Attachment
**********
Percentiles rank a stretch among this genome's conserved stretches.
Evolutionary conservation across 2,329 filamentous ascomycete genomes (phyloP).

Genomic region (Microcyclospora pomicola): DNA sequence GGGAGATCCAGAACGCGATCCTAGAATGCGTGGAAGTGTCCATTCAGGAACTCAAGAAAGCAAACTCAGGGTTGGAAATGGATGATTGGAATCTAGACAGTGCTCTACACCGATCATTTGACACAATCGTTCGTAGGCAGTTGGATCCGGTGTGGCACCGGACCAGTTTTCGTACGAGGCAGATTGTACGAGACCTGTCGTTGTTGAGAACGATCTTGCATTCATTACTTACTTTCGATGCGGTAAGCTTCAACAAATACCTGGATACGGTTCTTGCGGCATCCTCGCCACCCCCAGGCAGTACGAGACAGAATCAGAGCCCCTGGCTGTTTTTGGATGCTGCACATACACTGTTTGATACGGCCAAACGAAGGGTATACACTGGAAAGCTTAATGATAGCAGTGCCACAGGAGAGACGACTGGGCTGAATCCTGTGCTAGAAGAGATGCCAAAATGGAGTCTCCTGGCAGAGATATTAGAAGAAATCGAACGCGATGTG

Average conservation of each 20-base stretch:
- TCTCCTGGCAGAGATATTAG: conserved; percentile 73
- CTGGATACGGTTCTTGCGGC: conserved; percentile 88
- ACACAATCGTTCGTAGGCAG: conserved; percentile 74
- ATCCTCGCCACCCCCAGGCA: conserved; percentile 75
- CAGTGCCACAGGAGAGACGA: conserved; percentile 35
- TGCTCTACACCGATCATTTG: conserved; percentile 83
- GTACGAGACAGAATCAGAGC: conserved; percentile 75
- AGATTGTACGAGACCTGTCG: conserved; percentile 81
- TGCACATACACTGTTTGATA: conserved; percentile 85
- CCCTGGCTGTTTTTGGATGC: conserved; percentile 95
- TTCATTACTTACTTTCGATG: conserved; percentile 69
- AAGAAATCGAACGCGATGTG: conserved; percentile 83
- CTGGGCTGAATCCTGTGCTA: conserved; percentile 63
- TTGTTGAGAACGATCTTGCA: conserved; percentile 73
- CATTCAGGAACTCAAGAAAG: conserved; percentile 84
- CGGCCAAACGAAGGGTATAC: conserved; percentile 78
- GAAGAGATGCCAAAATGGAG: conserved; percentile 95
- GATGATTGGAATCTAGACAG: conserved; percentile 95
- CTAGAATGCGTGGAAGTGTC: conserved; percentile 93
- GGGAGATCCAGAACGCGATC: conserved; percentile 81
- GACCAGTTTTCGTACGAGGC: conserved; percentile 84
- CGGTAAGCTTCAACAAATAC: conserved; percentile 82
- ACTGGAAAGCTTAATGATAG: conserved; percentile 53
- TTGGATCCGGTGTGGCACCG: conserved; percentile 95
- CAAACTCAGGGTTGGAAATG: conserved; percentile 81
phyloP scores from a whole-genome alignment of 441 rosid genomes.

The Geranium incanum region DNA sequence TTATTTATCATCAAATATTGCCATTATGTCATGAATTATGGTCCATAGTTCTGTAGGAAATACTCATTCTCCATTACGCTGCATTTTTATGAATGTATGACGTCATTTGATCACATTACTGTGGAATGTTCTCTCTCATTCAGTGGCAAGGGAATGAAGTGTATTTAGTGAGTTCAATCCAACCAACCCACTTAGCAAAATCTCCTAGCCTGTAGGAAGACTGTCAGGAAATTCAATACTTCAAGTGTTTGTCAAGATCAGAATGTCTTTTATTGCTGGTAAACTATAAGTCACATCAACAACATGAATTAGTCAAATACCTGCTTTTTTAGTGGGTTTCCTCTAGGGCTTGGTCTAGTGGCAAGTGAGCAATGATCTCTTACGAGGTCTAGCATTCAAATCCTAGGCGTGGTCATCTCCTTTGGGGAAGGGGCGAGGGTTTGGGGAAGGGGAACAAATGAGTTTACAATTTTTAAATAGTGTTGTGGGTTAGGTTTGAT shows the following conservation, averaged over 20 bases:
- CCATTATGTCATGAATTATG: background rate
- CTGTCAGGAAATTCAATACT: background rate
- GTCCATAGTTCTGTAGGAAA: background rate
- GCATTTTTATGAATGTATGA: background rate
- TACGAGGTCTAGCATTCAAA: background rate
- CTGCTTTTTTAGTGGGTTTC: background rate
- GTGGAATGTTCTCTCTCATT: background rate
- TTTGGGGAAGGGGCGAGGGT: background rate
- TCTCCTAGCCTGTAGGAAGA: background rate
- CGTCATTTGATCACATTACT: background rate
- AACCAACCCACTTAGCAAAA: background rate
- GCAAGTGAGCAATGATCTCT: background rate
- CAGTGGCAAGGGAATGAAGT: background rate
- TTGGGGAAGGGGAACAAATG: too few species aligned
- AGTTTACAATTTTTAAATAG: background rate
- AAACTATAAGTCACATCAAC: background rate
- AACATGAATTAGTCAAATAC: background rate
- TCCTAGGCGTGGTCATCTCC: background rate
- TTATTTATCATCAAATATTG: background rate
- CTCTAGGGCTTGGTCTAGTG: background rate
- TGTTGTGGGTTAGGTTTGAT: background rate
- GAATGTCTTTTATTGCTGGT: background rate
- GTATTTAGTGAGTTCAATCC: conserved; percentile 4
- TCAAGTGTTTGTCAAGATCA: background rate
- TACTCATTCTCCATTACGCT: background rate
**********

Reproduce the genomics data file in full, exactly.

Percentiles rank a stretch among this genome's conserved stretches.
Evolutionary conservation across 2,329 filamentous ascomycete genomes (phyloP).

Genomic region (Microcyclospora pomicola): DNA sequence GGGAGATCCAGAACGCGATCCTAGAATGCGTGGAAGTGTCCATTCAGGAACTCAAGAAAGCAAACTCAGGGTTGGAAATGGATGATTGGAATCTAGACAGTGCTCTACACCGATCATTTGACACAATCGTTCGTAGGCAGTTGGATCCGGTGTGGCACCGGACCAGTTTTCGTACGAGGCAGATTGTACGAGACCTGTCGTTGTTGAGAACGATCTTGCATTCATTACTTACTTTCGATGCGGTAAGCTTCAACAAATACCTGGATACGGTTCTTGCGGCATCCTCGCCACCCCCAGGCAGTACGAGACAGAATCAGAGCCCCTGGCTGTTTTTGGATGCTGCACATACACTGTTTGATACGGCCAAACGAAGGGTATACACTGGAAAGCTTAATGATAGCAGTGCCACAGGAGAGACGACTGGGCTGAATCCTGTGCTAGAAGAGATGCCAAAATGGAGTCTCCTGGCAGAGATATTAGAAGAAATCGAACGCGATGTG

Average conservation of each 20-base stretch:
- TCTCCTGGCAGAGATATTAG: conserved; percentile 73
- CTGGATACGGTTCTTGCGGC: conserved; percentile 88
- ACACAATCGTTCGTAGGCAG: conserved; percentile 74
- ATCCTCGCCACCCCCAGGCA: conserved; percentile 75
- CAGTGCCACAGGAGAGACGA: conserved; percentile 35
- TGCTCTACACCGATCATTTG: conserved; percentile 83
- GTACGAGACAGAATCAGAGC: conserved; percentile 75
- AGATTGTACGAGACCTGTCG: conserved; percentile 81
- TGCACATACACTGTTTGATA: conserved; percentile 85
- CCCTGGCTGTTTTTGGATGC: conserved; percentile 95
- TTCATTACTTACTTTCGATG: conserved; percentile 69
- AAGAAATCGAACGCGATGTG: conserved; percentile 83
- CTGGGCTGAATCCTGTGCTA: conserved; percentile 63
- TTGTTGAGAACGATCTTGCA: conserved; percentile 73
- CATTCAGGAACTCAAGAAAG: conserved; percentile 84
- CGGCCAAACGAAGGGTATAC: conserved; percentile 78
- GAAGAGATGCCAAAATGGAG: conserved; percentile 95
- GATGATTGGAATCTAGACAG: conserved; percentile 95
- CTAGAATGCGTGGAAGTGTC: conserved; percentile 93
- GGGAGATCCAGAACGCGATC: conserved; percentile 81
- GACCAGTTTTCGTACGAGGC: conserved; percentile 84
- CGGTAAGCTTCAACAAATAC: conserved; percentile 82
- ACTGGAAAGCTTAATGATAG: conserved; percentile 53
- TTGGATCCGGTGTGGCACCG: conserved; percentile 95
- CAAACTCAGGGTTGGAAATG: conserved; percentile 81
phyloP scores from a whole-genome alignment of 441 rosid genomes.

The Geranium incanum region DNA sequence TTATTTATCATCAAATATTGCCATTATGTCATGAATTATGGTCCATAGTTCTGTAGGAAATACTCATTCTCCATTACGCTGCATTTTTATGAATGTATGACGTCATTTGATCACATTACTGTGGAATGTTCTCTCTCATTCAGTGGCAAGGGAATGAAGTGTATTTAGTGAGTTCAATCCAACCAACCCACTTAGCAAAATCTCCTAGCCTGTAGGAAGACTGTCAGGAAATTCAATACTTCAAGTGTTTGTCAAGATCAGAATGTCTTTTATTGCTGGTAAACTATAAGTCACATCAACAACATGAATTAGTCAAATACCTGCTTTTTTAGTGGGTTTCCTCTAGGGCTTGGTCTAGTGGCAAGTGAGCAATGATCTCTTACGAGGTCTAGCATTCAAATCCTAGGCGTGGTCATCTCCTTTGGGGAAGGGGCGAGGGTTTGGGGAAGGGGAACAAATGAGTTTACAATTTTTAAATAGTGTTGTGGGTTAGGTTTGAT shows the following conservation, averaged over 20 bases:
- CCATTATGTCATGAATTATG: background rate
- CTGTCAGGAAATTCAATACT: background rate
- GTCCATAGTTCTGTAGGAAA: background rate
- GCATTTTTATGAATGTATGA: background rate
- TACGAGGTCTAGCATTCAAA: background rate
- CTGCTTTTTTAGTGGGTTTC: background rate
- GTGGAATGTTCTCTCTCATT: background rate
- TTTGGGGAAGGGGCGAGGGT: background rate
- TCTCCTAGCCTGTAGGAAGA: background rate
- CGTCATTTGATCACATTACT: background rate
- AACCAACCCACTTAGCAAAA: background rate
- GCAAGTGAGCAATGATCTCT: background rate
- CAGTGGCAAGGGAATGAAGT: background rate
- TTGGGGAAGGGGAACAAATG: too few species aligned
- AGTTTACAATTTTTAAATAG: background rate
- AAACTATAAGTCACATCAAC: background rate
- AACATGAATTAGTCAAATAC: background rate
- TCCTAGGCGTGGTCATCTCC: background rate
- TTATTTATCATCAAATATTG: background rate
- CTCTAGGGCTTGGTCTAGTG: background rate
- TGTTGTGGGTTAGGTTTGAT: background rate
- GAATGTCTTTTATTGCTGGT: background rate
- GTATTTAGTGAGTTCAATCC: conserved; percentile 4
- TCAAGTGTTTGTCAAGATCA: background rate
- TACTCATTCTCCATTACGCT: background rate